It’s the SCOPE & the CONTEXT of interference with the right/role of Allah as the only deserving recipient of supplicatory worship (setting up a functioning ‘partner’ with Him in that) that makes things shirk – not just being in the unseen vs. seen, dead vs. alive, without context.

The case of Imam Ahmad asking localized, limited-role very limited-ability creatures one specific human-to-human-like favor is analogous to case 1 above (i.e, it is NOT shirk), neither a bid’ah nor a thing he would have to be pardoned for (it was his genuine ijtihad from a hadith, and he would be rewarded for that, he is mistaken in it).

If he said that people can ask angels for madad (spiritual aid in times of hardship like Quburis), for intercession, for rizq, for relief from calamity anywhere and anytime (like Quburis), THEN he would have left Islam without a shadow of a doubt because that would interfere with the ubiquitous relationship (of worship) that people have with Allah thru seeking help from the transcendental (istigatha/dua) in that scope (everywhere, everyone, anytime) – even if it is said that the angels only intercede (not actual doers). But, that is FAR from what is happening in what Imam Ahmad practiced which is rather closely similar to the limited-role, limited-ability, localized, one-thing, human-to-human-like interaction type of ‘asking’ which Quburis frequently conflate.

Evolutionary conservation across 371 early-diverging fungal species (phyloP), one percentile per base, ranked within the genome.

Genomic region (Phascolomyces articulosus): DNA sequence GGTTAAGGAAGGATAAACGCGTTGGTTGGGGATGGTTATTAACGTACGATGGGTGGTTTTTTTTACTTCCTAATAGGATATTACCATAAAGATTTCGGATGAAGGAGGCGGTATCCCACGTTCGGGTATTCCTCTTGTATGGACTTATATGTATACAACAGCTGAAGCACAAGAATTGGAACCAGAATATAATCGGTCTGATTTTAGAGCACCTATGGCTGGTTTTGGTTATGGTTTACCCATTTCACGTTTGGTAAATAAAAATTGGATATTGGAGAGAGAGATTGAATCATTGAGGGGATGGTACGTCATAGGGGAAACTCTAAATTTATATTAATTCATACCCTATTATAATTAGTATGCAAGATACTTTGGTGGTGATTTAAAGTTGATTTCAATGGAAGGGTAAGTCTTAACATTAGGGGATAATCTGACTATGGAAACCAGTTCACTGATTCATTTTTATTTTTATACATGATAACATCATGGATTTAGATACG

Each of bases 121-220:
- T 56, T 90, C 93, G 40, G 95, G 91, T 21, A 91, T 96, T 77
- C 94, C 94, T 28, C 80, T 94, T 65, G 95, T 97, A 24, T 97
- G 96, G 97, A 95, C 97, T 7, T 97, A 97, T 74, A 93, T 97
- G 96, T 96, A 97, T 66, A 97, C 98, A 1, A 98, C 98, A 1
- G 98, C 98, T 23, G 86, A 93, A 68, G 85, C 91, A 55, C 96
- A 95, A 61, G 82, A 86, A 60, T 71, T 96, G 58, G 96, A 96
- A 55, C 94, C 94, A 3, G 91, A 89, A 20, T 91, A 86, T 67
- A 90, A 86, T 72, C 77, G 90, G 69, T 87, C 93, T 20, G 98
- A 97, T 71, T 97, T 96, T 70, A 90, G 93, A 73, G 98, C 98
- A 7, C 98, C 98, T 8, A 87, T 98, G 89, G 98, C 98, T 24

Nonetheless, to nip things in the bud, asking anything from the unseen means putting yourself in trouble. Unseen/supernaturality is where people break barriers, concoct super-abilities & into the scope where it interferes with the right of Allah, and fall into shirk. Supplication (du’a) of ibadah (worship) relates to the unseen. In the seen realm, you can see the limits that Allah showed you of what you can ask from fellow creatures. In this day and age of rampant shirk, stick to that [i.e, don’t ask anything from anyone in the unseen] (esp. if u are a layman), lest a Quburi brainwashes you and u end up asking for [insert anything u ask from Allah] as if they (the unseen) are like Allah (everywhere, everyone, anytime) which would be clear major shirk without a shadow of a doubt – sold under such words as ‘istigatha’, ‘tawassul’ or such sugarcoating as “approved from scholars” and u fall for them.

The Salaf knew their stuff, so, that practice could NOT go beyond the scope that it was in, unlike today where Quburis teach people to literally PRAY TO spirits of dead saints and worship them in the name (fallacious comparisons) of certain ijtihad of a scholar. Imam Ahmad would be the first to takfir what the Quburis call ‘istigatha’ and denounce their likening that to what he did of one-thing type of local asking direction from a certain type of limited-ability angelic creature in a forest.

Don’t ask anything from the unseen for your own Akhira’s sake, even if not everything you ask in every context from the unseen necessarily becomes shirk but nobody knows the limits of the unseen, you can’t make things up, it could easily overlap with what you ask from Allah from the unseen. You are not a mujtahid like Imam Ahmad with solid tawhid. You can’t see or know the limits of the unseen, where do you draw the line? People end up crossing the line into the scope where it interferes with Allah’s rights in worship where it becomes things like omnipresence (sugar-coated as ‘hazir-nazir’) type of istigatha which is what Imam Ahmad would takfir a million times over without a shred of a second thought about it.

Here some more thoughts by our brother @Muwahhid124